In January 2019, I took a one-week class over Winter Break about science policy and how America funds innovation. It was a very interesting topic, and overall I quite enjoyed it! One interesting component was that it was interactive: students were regularly encouraged in-class to have discussions and reflect on the material. I thought that was a great idea, though once we began, there was something glaring that I noticed: the male students were talking much more frequently than the female students. I’m sure everyone has anecdotes about this, so I decided to collect a little data: I made tallies in my notebook every time someone of each gender spoke. I certainly wasn’t looking to single anyone out, but I was curious to understand what was going on with a little more clarity.
Soon, I realized that just doing tallies didn’t capture the whole story. There were other noteworthy things that I wanted to try to understand & capture. As is usually the case, we had an unstated norm that you should raise your hand before speaking. But there were some people who tended to break that norm, and especially at first, those people all happened to be men. So I wanted to start also tracking “called upon” participation vs “not called upon” participation.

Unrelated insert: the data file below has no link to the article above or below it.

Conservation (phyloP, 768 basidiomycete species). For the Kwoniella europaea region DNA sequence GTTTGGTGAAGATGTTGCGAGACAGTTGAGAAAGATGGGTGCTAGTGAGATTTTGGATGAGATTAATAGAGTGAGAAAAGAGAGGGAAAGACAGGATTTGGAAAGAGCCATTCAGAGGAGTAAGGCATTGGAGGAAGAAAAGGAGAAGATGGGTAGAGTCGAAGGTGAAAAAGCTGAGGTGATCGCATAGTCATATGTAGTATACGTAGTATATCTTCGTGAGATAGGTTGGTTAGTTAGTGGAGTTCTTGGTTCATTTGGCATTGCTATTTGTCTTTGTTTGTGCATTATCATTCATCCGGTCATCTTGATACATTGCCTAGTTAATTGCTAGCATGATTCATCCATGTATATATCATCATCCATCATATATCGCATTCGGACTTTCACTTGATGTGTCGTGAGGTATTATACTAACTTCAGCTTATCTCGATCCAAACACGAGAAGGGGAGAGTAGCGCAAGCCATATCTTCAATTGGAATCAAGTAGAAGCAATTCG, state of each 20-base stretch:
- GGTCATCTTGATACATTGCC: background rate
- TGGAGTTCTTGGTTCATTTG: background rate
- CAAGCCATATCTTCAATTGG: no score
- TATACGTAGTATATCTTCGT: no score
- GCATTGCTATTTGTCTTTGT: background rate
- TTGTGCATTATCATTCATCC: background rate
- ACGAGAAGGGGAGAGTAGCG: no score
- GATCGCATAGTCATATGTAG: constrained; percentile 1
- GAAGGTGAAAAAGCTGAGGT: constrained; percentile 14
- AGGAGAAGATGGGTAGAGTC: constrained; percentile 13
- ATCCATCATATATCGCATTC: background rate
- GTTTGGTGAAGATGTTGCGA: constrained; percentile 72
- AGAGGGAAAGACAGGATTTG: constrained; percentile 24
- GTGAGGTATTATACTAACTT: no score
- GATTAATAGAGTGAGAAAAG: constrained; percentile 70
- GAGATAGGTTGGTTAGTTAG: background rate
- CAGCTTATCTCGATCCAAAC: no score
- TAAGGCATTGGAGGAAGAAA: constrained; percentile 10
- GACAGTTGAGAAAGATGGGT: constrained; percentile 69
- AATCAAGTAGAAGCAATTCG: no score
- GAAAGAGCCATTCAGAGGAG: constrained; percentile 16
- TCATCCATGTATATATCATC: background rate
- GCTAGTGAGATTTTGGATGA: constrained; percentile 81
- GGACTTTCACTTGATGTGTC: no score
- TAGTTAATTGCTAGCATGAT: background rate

It felt like some periods of discussion had really gender-diverse back-and-forths while other stretches were male-dominated (and one time female-dominated). Occasionally this felt topic-dependent, such as the higher participation of women in the conversation about Grace Hopper and diverse teams. But more often than not, it was still noticeable during “neutral” topics. It was frustrating seeing some people raise their hand to get called on but then someone else simultaneously spoke anyway (this happened to one woman at least 3 times). I think that when someone got leapfrogged, it had a subtle, exclusionary message of “this is not quite your conversation” (especially when it’d change topics). So I tried generalizing my anonymous tally to an anonymous chain of which gender is speaking (to see if my streak intuition was even happening in this particular class).
The final tally of participation can be seen here. To summarize, men spoke more than twice as often as women in general. Men were four times as likely as women to speak without being called on by the discussion leader. That seemed bad to me.